This decreasing step system gave birth to the Metropolis algorithm of 1953 and then to the annealing simulated by IBM in 1983.
Presentation of the algorithm
The simulated annealing algorithm, or simulated annealing for English speakers, is therefore the algorithmic adaptation of the annealing process.
Sequence of the algorithm
The annealing algorithm is as follows:
- Take an initial solution R = R0 and an initial temperature T = T0. The initial state is as for the exact methods, obtained by a heuristic (descent or greedy).
- Generate a random solution R(i + 1) in the neighborhood of the current solution:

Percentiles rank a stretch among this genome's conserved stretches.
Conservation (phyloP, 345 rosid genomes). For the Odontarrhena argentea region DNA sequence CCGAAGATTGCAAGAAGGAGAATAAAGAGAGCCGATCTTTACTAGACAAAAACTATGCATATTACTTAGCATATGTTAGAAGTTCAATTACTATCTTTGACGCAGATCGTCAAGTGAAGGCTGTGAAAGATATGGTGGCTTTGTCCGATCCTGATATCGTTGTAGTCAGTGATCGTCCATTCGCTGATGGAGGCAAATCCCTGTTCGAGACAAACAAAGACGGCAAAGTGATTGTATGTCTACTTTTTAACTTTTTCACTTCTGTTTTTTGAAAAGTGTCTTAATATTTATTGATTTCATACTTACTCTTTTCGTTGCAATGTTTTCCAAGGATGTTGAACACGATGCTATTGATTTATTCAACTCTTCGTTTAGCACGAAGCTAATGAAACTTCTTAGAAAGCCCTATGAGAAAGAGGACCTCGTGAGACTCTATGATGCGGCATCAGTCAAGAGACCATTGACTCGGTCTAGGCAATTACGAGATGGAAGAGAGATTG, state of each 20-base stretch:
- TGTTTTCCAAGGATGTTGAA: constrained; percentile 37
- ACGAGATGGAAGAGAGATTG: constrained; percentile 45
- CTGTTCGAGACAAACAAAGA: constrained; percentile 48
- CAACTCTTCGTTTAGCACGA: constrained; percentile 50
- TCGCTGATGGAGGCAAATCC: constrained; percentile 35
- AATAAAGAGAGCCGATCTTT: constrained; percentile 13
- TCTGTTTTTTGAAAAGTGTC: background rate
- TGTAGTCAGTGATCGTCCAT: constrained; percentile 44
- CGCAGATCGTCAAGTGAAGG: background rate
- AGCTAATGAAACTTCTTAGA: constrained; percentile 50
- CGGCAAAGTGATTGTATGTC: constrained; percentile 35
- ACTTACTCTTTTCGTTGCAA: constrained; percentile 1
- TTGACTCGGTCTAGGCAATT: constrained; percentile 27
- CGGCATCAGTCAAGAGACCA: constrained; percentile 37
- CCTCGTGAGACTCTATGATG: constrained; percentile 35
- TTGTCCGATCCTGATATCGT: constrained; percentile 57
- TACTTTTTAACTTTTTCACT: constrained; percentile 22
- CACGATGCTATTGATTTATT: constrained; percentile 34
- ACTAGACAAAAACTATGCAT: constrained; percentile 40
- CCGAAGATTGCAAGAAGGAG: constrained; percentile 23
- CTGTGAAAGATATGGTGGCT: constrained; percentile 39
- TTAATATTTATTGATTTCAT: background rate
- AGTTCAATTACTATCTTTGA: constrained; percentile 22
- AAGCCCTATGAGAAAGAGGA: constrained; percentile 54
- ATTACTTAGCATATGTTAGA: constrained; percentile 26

- compare R(i + 1) with Ri according to the Metropolis rule
- repeat until a stable solution is found (or after a certain number of iterations)
- Decrease the temperature T to a threshold temperature Tmin, or have a stable solution.
Since T is large at the start, many solutions degrading the current solution can be chosen. This makes it possible to escape from a local optimum. The following figure shows the value of the objective function as a function of the parameter vector X. The temperature therefore makes it possible to “skip” less “good” areas to leave a “valley”. The balls and signals in the following figure show up to what height the balls can "jump", that is to say the tolerance of negative variation of the objective function in obtaining a new solution.
If the temperature is low, it is more difficult to escape from a local optimum: